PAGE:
Kansas transparency legislation

From Ballotpedia
Jump to: navigation, search
WikiFOIA
Find your State
Sunshine Laws
Open Records laws
Open Meetings Laws
How to Make Records Requests
Sunshine Legislation
2010
Sorted by State, Year and Topic
Sunshine Litigation
Sorted by State, Year and Topic
Sunshine Nuances
Private Agencies, Public Dollars
Deliberative Process Exemption

Below is information about past and upcoming legislation relating to government transparency in Kansas.


2011

HB 2189 introduced by Committee on Local Government, would permit state and local governments to effectively "hide" public notices online within official websites. The bill would also reduce the number of consecutive times certain public notices, such as the issuance of bonds, elections and delinquent taxes, would be required to be published in local newspapers. Instead of being published in the newspaper for two or three consecutive weeks, the bill would require a one-time publication 21 days prior to the event.[1]

2009

See also: Kansas Open Records Act

In January 2009, the Kansas Senate gave first-round approval to SB 34[2][3] on a voice vote. SB 34 renews 30 exceptions to the Kansas Open Records Act. Don Moler, executive director of the League of Kansas Municipalities spoke in favor of the bill, saying, ""Every one of the exemptions that are in there are in there for a reason."[4]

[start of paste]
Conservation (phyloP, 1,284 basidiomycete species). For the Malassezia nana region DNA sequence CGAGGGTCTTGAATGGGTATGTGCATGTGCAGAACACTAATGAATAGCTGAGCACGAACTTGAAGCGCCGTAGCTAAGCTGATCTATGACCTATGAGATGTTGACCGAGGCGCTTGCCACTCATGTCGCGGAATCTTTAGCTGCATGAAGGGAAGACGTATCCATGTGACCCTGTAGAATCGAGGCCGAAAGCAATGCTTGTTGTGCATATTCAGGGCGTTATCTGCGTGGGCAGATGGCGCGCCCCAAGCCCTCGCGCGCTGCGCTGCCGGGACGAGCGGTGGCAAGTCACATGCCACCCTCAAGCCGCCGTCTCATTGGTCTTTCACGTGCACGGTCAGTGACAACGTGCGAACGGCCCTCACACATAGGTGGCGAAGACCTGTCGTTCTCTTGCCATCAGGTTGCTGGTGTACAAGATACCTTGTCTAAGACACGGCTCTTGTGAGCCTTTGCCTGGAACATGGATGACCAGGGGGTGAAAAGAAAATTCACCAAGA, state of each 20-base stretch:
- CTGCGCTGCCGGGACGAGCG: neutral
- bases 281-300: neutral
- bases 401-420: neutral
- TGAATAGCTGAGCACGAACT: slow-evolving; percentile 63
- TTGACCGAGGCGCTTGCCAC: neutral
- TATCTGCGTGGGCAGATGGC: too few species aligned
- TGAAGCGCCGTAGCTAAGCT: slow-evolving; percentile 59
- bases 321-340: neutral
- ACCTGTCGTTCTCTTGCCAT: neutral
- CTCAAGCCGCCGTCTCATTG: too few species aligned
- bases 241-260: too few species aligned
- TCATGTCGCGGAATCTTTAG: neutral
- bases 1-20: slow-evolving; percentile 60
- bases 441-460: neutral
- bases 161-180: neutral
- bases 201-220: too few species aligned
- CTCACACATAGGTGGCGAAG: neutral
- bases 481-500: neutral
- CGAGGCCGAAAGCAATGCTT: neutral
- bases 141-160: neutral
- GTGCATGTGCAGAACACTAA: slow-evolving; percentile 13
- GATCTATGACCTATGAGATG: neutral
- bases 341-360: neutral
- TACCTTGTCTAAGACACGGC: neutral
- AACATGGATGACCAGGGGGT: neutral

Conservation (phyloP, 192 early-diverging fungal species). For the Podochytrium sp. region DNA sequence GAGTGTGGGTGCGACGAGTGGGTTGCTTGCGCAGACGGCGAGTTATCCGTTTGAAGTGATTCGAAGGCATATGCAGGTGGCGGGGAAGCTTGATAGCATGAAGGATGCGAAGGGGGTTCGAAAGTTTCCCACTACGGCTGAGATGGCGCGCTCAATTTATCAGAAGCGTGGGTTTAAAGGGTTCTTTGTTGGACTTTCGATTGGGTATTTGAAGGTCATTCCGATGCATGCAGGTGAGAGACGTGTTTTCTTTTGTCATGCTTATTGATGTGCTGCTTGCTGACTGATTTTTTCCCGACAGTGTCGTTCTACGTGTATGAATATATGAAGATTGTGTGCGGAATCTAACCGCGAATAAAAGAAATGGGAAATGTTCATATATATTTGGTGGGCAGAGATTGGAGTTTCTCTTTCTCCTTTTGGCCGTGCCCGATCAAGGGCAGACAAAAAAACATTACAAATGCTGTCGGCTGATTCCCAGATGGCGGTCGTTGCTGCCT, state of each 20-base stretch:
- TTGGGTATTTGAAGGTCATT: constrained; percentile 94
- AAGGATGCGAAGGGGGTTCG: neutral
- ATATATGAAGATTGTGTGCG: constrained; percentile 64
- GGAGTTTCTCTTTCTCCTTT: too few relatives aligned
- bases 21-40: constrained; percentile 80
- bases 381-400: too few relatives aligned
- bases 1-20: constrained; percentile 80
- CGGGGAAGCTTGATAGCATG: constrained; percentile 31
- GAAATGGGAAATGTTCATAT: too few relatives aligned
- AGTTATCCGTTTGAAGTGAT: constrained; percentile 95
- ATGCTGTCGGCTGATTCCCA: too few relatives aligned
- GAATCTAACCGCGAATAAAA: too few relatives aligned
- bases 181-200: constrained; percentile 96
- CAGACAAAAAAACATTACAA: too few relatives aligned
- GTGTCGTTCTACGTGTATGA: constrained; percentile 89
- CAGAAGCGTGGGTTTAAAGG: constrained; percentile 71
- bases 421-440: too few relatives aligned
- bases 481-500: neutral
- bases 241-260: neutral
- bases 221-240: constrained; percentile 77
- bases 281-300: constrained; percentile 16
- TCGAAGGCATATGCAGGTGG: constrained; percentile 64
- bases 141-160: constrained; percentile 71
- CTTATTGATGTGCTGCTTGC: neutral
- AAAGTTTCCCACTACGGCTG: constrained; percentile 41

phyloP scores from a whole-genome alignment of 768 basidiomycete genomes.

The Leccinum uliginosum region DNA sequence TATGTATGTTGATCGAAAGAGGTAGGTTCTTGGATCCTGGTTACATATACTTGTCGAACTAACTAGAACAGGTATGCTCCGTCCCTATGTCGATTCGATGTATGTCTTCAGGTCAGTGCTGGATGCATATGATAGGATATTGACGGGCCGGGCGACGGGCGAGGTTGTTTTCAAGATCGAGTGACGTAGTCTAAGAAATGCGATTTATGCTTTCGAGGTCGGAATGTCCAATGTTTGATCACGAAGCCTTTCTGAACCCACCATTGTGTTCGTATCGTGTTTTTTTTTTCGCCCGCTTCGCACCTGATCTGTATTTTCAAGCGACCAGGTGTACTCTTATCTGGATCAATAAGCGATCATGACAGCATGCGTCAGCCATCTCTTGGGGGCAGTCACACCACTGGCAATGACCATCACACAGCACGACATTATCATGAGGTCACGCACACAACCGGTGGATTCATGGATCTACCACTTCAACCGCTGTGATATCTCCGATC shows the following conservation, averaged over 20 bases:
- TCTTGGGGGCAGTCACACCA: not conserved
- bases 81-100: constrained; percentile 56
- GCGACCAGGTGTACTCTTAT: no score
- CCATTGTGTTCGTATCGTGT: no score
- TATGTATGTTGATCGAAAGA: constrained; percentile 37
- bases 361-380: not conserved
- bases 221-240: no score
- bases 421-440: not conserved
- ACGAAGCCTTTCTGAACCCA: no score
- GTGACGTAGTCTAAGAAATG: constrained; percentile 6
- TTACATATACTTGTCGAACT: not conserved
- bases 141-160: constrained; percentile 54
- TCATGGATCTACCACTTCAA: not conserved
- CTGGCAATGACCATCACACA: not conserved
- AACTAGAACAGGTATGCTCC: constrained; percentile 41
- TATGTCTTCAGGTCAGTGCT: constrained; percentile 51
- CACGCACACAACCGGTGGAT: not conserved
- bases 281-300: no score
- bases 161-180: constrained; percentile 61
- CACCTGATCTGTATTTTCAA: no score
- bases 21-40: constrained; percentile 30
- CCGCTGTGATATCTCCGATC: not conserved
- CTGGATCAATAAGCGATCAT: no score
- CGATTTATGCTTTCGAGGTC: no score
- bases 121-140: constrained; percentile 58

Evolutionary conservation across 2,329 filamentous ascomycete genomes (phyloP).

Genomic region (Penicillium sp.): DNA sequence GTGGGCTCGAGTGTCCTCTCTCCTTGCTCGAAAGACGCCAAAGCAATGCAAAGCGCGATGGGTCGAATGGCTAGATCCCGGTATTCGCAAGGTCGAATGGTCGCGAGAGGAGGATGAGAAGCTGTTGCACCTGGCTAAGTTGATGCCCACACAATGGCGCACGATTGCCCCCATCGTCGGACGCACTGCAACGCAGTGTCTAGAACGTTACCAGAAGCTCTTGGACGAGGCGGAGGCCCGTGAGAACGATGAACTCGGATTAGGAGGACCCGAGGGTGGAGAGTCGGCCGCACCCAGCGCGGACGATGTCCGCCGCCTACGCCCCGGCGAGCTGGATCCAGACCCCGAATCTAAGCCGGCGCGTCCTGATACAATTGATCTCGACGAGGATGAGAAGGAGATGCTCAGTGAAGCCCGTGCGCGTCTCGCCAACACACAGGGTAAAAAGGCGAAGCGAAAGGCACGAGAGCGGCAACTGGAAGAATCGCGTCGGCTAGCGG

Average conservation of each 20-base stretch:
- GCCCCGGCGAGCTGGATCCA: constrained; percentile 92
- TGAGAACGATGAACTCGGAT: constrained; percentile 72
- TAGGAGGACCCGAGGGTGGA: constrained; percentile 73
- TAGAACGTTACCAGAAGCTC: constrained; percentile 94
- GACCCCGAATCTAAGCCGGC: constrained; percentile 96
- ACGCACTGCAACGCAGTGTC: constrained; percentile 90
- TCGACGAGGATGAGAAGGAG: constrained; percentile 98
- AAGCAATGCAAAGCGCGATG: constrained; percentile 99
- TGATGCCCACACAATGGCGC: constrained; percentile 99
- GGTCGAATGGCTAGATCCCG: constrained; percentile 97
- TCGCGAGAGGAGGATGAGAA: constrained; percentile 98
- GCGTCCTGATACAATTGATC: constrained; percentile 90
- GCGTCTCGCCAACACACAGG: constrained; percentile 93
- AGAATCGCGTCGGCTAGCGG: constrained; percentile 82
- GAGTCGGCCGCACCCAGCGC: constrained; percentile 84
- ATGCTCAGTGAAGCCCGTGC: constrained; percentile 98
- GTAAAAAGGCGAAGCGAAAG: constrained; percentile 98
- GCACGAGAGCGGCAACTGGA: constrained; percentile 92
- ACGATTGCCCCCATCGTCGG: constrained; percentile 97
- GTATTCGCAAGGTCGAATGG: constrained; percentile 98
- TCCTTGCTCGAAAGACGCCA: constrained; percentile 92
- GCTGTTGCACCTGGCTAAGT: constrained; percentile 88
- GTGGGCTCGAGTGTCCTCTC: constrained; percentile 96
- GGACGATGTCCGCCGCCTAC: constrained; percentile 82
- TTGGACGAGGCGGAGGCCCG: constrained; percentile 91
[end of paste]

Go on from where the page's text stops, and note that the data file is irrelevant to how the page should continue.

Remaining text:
2008 Legislation

  • Kansas Taxpayer Transparency Act (2008) re-passed 2007 legislation which set up the KanView website, displaying state expenditures and revenue.
  • KanView's database of state expenditures and revenue, created by the Secretary of Administration, describes expenditure information in great detail, including annual expenditures such as disbursements by state agencies from funds in the state treasury, salaries and wages including compensation paid to individual state employees, contractual services, capital outlay and commodities including amounts paid to individual vendors.

The Kansas Open Records Act

This link is to the start of the statutes that cover the open records law in Kansas. Statute 45-216 states "It is declared to be the public policy of the state that public records shall be open for inspection by any person unless otherwise provided by this act, and this act shall be liberally construed and applied to promote such policy."

The Kansas Attorney General's office has a page about the Kansas Open Records Act and the Kansas Open Meetings Act.

References